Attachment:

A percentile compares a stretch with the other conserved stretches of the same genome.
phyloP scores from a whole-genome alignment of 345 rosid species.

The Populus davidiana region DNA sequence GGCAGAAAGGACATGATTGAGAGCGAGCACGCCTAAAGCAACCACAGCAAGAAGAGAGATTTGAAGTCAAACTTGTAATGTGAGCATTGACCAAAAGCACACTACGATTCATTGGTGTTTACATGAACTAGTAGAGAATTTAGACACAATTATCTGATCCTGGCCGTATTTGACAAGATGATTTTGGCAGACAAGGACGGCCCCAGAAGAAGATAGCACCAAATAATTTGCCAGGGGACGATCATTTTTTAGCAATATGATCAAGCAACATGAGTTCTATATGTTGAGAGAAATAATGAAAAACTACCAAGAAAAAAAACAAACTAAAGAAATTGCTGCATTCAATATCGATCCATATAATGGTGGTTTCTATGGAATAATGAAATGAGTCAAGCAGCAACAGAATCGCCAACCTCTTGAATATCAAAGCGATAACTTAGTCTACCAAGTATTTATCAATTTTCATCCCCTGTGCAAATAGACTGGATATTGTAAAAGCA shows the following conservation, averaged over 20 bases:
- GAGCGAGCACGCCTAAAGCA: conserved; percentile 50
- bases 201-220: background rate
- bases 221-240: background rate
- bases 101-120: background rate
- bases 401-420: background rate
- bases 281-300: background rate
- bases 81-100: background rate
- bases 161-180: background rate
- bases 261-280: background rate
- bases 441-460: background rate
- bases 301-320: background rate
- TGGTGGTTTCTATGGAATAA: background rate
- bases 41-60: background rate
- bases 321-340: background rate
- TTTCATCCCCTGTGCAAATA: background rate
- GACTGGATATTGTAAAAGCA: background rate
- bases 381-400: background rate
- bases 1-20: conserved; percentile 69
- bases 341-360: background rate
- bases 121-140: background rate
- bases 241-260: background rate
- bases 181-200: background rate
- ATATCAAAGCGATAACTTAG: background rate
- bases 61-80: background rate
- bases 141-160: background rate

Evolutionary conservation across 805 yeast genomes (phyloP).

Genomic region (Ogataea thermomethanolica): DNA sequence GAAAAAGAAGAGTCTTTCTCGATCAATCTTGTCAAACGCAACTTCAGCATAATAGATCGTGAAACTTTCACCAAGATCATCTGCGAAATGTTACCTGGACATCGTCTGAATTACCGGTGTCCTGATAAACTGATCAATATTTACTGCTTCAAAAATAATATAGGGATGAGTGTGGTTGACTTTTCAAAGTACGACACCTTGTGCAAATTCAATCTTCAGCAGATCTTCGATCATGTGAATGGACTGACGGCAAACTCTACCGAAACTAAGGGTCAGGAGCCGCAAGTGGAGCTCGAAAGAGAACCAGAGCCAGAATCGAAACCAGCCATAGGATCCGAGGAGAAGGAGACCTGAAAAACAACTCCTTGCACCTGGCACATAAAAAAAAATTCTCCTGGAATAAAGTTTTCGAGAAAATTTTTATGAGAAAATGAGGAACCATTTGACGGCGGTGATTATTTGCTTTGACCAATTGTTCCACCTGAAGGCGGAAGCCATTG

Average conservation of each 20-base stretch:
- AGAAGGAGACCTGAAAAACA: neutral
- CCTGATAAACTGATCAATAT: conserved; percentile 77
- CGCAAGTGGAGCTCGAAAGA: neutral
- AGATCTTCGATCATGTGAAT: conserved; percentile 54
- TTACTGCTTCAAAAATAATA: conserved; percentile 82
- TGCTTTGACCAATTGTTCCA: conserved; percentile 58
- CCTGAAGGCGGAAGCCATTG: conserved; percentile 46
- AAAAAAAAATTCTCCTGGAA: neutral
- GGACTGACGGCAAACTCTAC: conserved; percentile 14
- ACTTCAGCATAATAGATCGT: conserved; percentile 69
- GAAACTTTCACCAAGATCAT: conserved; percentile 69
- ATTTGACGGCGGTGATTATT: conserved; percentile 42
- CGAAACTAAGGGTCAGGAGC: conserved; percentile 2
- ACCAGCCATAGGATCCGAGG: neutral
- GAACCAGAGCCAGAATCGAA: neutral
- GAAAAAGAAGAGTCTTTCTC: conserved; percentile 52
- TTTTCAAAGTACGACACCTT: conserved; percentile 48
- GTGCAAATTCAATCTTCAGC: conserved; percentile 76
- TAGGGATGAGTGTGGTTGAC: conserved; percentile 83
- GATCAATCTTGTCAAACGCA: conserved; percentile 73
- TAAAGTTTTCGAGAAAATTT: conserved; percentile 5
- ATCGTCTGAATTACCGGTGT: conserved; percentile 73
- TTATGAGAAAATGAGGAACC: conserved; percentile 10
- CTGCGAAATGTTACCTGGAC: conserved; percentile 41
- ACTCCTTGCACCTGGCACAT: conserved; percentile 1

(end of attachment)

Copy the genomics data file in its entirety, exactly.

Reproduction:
A percentile compares a stretch with the other conserved stretches of the same genome.
phyloP scores from a whole-genome alignment of 345 rosid species.

The Populus davidiana region DNA sequence GGCAGAAAGGACATGATTGAGAGCGAGCACGCCTAAAGCAACCACAGCAAGAAGAGAGATTTGAAGTCAAACTTGTAATGTGAGCATTGACCAAAAGCACACTACGATTCATTGGTGTTTACATGAACTAGTAGAGAATTTAGACACAATTATCTGATCCTGGCCGTATTTGACAAGATGATTTTGGCAGACAAGGACGGCCCCAGAAGAAGATAGCACCAAATAATTTGCCAGGGGACGATCATTTTTTAGCAATATGATCAAGCAACATGAGTTCTATATGTTGAGAGAAATAATGAAAAACTACCAAGAAAAAAAACAAACTAAAGAAATTGCTGCATTCAATATCGATCCATATAATGGTGGTTTCTATGGAATAATGAAATGAGTCAAGCAGCAACAGAATCGCCAACCTCTTGAATATCAAAGCGATAACTTAGTCTACCAAGTATTTATCAATTTTCATCCCCTGTGCAAATAGACTGGATATTGTAAAAGCA shows the following conservation, averaged over 20 bases:
- GAGCGAGCACGCCTAAAGCA: conserved; percentile 50
- bases 201-220: background rate
- bases 221-240: background rate
- bases 101-120: background rate
- bases 401-420: background rate
- bases 281-300: background rate
- bases 81-100: background rate
- bases 161-180: background rate
- bases 261-280: background rate
- bases 441-460: background rate
- bases 301-320: background rate
- TGGTGGTTTCTATGGAATAA: background rate
- bases 41-60: background rate
- bases 321-340: background rate
- TTTCATCCCCTGTGCAAATA: background rate
- GACTGGATATTGTAAAAGCA: background rate
- bases 381-400: background rate
- bases 1-20: conserved; percentile 69
- bases 341-360: background rate
- bases 121-140: background rate
- bases 241-260: background rate
- bases 181-200: background rate
- ATATCAAAGCGATAACTTAG: background rate
- bases 61-80: background rate
- bases 141-160: background rate

Evolutionary conservation across 805 yeast genomes (phyloP).

Genomic region (Ogataea thermomethanolica): DNA sequence GAAAAAGAAGAGTCTTTCTCGATCAATCTTGTCAAACGCAACTTCAGCATAATAGATCGTGAAACTTTCACCAAGATCATCTGCGAAATGTTACCTGGACATCGTCTGAATTACCGGTGTCCTGATAAACTGATCAATATTTACTGCTTCAAAAATAATATAGGGATGAGTGTGGTTGACTTTTCAAAGTACGACACCTTGTGCAAATTCAATCTTCAGCAGATCTTCGATCATGTGAATGGACTGACGGCAAACTCTACCGAAACTAAGGGTCAGGAGCCGCAAGTGGAGCTCGAAAGAGAACCAGAGCCAGAATCGAAACCAGCCATAGGATCCGAGGAGAAGGAGACCTGAAAAACAACTCCTTGCACCTGGCACATAAAAAAAAATTCTCCTGGAATAAAGTTTTCGAGAAAATTTTTATGAGAAAATGAGGAACCATTTGACGGCGGTGATTATTTGCTTTGACCAATTGTTCCACCTGAAGGCGGAAGCCATTG

Average conservation of each 20-base stretch:
- AGAAGGAGACCTGAAAAACA: neutral
- CCTGATAAACTGATCAATAT: conserved; percentile 77
- CGCAAGTGGAGCTCGAAAGA: neutral
- AGATCTTCGATCATGTGAAT: conserved; percentile 54
- TTACTGCTTCAAAAATAATA: conserved; percentile 82
- TGCTTTGACCAATTGTTCCA: conserved; percentile 58
- CCTGAAGGCGGAAGCCATTG: conserved; percentile 46
- AAAAAAAAATTCTCCTGGAA: neutral
- GGACTGACGGCAAACTCTAC: conserved; percentile 14
- ACTTCAGCATAATAGATCGT: conserved; percentile 69
- GAAACTTTCACCAAGATCAT: conserved; percentile 69
- ATTTGACGGCGGTGATTATT: conserved; percentile 42
- CGAAACTAAGGGTCAGGAGC: conserved; percentile 2
- ACCAGCCATAGGATCCGAGG: neutral
- GAACCAGAGCCAGAATCGAA: neutral
- GAAAAAGAAGAGTCTTTCTC: conserved; percentile 52
- TTTTCAAAGTACGACACCTT: conserved; percentile 48
- GTGCAAATTCAATCTTCAGC: conserved; percentile 76
- TAGGGATGAGTGTGGTTGAC: conserved; percentile 83
- GATCAATCTTGTCAAACGCA: conserved; percentile 73
- TAAAGTTTTCGAGAAAATTT: conserved; percentile 5
- ATCGTCTGAATTACCGGTGT: conserved; percentile 73
- TTATGAGAAAATGAGGAACC: conserved; percentile 10
- CTGCGAAATGTTACCTGGAC: conserved; percentile 41
- ACTCCTTGCACCTGGCACAT: conserved; percentile 1